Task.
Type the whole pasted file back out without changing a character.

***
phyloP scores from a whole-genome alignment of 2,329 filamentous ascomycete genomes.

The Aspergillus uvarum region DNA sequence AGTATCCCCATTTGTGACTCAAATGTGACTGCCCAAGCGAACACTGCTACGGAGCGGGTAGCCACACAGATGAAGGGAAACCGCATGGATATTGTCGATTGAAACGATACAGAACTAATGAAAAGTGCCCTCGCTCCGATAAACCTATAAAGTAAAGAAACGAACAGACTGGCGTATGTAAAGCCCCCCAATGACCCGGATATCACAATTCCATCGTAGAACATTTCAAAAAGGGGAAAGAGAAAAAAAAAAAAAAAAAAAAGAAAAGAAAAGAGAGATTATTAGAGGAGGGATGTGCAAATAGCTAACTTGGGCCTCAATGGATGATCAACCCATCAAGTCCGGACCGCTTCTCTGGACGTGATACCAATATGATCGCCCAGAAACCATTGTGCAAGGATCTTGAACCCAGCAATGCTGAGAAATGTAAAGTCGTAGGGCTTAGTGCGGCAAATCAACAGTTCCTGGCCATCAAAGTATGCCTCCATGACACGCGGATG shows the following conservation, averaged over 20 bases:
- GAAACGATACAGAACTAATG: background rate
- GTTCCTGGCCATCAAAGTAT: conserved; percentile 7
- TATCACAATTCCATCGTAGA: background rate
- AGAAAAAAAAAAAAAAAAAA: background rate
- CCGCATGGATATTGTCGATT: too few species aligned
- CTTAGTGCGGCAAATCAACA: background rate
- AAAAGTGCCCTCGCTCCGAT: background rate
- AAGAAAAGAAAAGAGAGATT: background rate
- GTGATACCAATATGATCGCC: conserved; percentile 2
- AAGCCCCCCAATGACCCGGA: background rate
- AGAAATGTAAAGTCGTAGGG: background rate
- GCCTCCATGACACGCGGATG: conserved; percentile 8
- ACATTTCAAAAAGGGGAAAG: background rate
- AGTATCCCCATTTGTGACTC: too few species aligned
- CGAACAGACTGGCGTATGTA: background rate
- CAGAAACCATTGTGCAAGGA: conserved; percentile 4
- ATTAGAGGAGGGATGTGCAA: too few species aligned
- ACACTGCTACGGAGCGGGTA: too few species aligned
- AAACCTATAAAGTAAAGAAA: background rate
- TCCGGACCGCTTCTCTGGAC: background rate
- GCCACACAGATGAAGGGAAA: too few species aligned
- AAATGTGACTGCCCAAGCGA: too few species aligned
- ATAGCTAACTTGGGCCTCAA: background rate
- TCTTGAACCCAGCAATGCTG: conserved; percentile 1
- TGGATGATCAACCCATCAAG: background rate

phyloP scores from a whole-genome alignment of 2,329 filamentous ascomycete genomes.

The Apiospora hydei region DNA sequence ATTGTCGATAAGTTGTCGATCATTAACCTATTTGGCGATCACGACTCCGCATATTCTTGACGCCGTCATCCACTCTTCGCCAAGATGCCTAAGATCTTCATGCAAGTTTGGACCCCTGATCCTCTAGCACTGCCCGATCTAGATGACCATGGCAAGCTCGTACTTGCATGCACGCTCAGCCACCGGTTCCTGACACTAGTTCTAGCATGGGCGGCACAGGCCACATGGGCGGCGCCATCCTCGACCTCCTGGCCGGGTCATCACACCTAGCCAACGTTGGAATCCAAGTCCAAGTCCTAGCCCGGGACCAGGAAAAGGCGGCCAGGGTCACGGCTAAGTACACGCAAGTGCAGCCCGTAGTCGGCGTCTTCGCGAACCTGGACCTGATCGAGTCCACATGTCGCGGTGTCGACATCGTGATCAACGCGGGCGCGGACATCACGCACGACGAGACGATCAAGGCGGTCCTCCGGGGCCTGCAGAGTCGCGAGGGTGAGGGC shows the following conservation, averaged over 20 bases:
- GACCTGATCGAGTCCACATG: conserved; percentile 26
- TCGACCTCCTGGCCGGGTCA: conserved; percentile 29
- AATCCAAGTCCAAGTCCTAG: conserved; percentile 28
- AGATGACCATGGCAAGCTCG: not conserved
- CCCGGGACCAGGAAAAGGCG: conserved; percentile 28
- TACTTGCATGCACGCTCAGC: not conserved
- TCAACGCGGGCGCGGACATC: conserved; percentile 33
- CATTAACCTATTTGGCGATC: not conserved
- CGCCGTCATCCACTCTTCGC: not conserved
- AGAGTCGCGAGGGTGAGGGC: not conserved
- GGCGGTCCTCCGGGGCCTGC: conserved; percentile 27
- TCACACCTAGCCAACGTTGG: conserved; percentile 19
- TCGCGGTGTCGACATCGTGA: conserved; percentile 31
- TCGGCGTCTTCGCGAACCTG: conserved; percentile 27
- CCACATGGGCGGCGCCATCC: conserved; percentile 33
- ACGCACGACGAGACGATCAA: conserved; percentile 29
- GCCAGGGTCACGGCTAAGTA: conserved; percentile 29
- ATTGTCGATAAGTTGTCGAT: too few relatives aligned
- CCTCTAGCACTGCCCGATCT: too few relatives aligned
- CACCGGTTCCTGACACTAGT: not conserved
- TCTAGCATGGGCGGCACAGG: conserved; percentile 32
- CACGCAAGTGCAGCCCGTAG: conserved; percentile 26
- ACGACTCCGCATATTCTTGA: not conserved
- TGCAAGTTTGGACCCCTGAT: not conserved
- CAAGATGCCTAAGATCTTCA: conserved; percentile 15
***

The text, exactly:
phyloP scores from a whole-genome alignment of 2,329 filamentous ascomycete genomes.

The Aspergillus uvarum region DNA sequence AGTATCCCCATTTGTGACTCAAATGTGACTGCCCAAGCGAACACTGCTACGGAGCGGGTAGCCACACAGATGAAGGGAAACCGCATGGATATTGTCGATTGAAACGATACAGAACTAATGAAAAGTGCCCTCGCTCCGATAAACCTATAAAGTAAAGAAACGAACAGACTGGCGTATGTAAAGCCCCCCAATGACCCGGATATCACAATTCCATCGTAGAACATTTCAAAAAGGGGAAAGAGAAAAAAAAAAAAAAAAAAAAGAAAAGAAAAGAGAGATTATTAGAGGAGGGATGTGCAAATAGCTAACTTGGGCCTCAATGGATGATCAACCCATCAAGTCCGGACCGCTTCTCTGGACGTGATACCAATATGATCGCCCAGAAACCATTGTGCAAGGATCTTGAACCCAGCAATGCTGAGAAATGTAAAGTCGTAGGGCTTAGTGCGGCAAATCAACAGTTCCTGGCCATCAAAGTATGCCTCCATGACACGCGGATG shows the following conservation, averaged over 20 bases:
- GAAACGATACAGAACTAATG: background rate
- GTTCCTGGCCATCAAAGTAT: conserved; percentile 7
- TATCACAATTCCATCGTAGA: background rate
- AGAAAAAAAAAAAAAAAAAA: background rate
- CCGCATGGATATTGTCGATT: too few species aligned
- CTTAGTGCGGCAAATCAACA: background rate
- AAAAGTGCCCTCGCTCCGAT: background rate
- AAGAAAAGAAAAGAGAGATT: background rate
- GTGATACCAATATGATCGCC: conserved; percentile 2
- AAGCCCCCCAATGACCCGGA: background rate
- AGAAATGTAAAGTCGTAGGG: background rate
- GCCTCCATGACACGCGGATG: conserved; percentile 8
- ACATTTCAAAAAGGGGAAAG: background rate
- AGTATCCCCATTTGTGACTC: too few species aligned
- CGAACAGACTGGCGTATGTA: background rate
- CAGAAACCATTGTGCAAGGA: conserved; percentile 4
- ATTAGAGGAGGGATGTGCAA: too few species aligned
- ACACTGCTACGGAGCGGGTA: too few species aligned
- AAACCTATAAAGTAAAGAAA: background rate
- TCCGGACCGCTTCTCTGGAC: background rate
- GCCACACAGATGAAGGGAAA: too few species aligned
- AAATGTGACTGCCCAAGCGA: too few species aligned
- ATAGCTAACTTGGGCCTCAA: background rate
- TCTTGAACCCAGCAATGCTG: conserved; percentile 1
- TGGATGATCAACCCATCAAG: background rate

phyloP scores from a whole-genome alignment of 2,329 filamentous ascomycete genomes.

The Apiospora hydei region DNA sequence ATTGTCGATAAGTTGTCGATCATTAACCTATTTGGCGATCACGACTCCGCATATTCTTGACGCCGTCATCCACTCTTCGCCAAGATGCCTAAGATCTTCATGCAAGTTTGGACCCCTGATCCTCTAGCACTGCCCGATCTAGATGACCATGGCAAGCTCGTACTTGCATGCACGCTCAGCCACCGGTTCCTGACACTAGTTCTAGCATGGGCGGCACAGGCCACATGGGCGGCGCCATCCTCGACCTCCTGGCCGGGTCATCACACCTAGCCAACGTTGGAATCCAAGTCCAAGTCCTAGCCCGGGACCAGGAAAAGGCGGCCAGGGTCACGGCTAAGTACACGCAAGTGCAGCCCGTAGTCGGCGTCTTCGCGAACCTGGACCTGATCGAGTCCACATGTCGCGGTGTCGACATCGTGATCAACGCGGGCGCGGACATCACGCACGACGAGACGATCAAGGCGGTCCTCCGGGGCCTGCAGAGTCGCGAGGGTGAGGGC shows the following conservation, averaged over 20 bases:
- GACCTGATCGAGTCCACATG: conserved; percentile 26
- TCGACCTCCTGGCCGGGTCA: conserved; percentile 29
- AATCCAAGTCCAAGTCCTAG: conserved; percentile 28
- AGATGACCATGGCAAGCTCG: not conserved
- CCCGGGACCAGGAAAAGGCG: conserved; percentile 28
- TACTTGCATGCACGCTCAGC: not conserved
- TCAACGCGGGCGCGGACATC: conserved; percentile 33
- CATTAACCTATTTGGCGATC: not conserved
- CGCCGTCATCCACTCTTCGC: not conserved
- AGAGTCGCGAGGGTGAGGGC: not conserved
- GGCGGTCCTCCGGGGCCTGC: conserved; percentile 27
- TCACACCTAGCCAACGTTGG: conserved; percentile 19
- TCGCGGTGTCGACATCGTGA: conserved; percentile 31
- TCGGCGTCTTCGCGAACCTG: conserved; percentile 27
- CCACATGGGCGGCGCCATCC: conserved; percentile 33
- ACGCACGACGAGACGATCAA: conserved; percentile 29
- GCCAGGGTCACGGCTAAGTA: conserved; percentile 29
- ATTGTCGATAAGTTGTCGAT: too few relatives aligned
- CCTCTAGCACTGCCCGATCT: too few relatives aligned
- CACCGGTTCCTGACACTAGT: not conserved
- TCTAGCATGGGCGGCACAGG: conserved; percentile 32
- CACGCAAGTGCAGCCCGTAG: conserved; percentile 26
- ACGACTCCGCATATTCTTGA: not conserved
- TGCAAGTTTGGACCCCTGAT: not conserved
- CAAGATGCCTAAGATCTTCA: conserved; percentile 15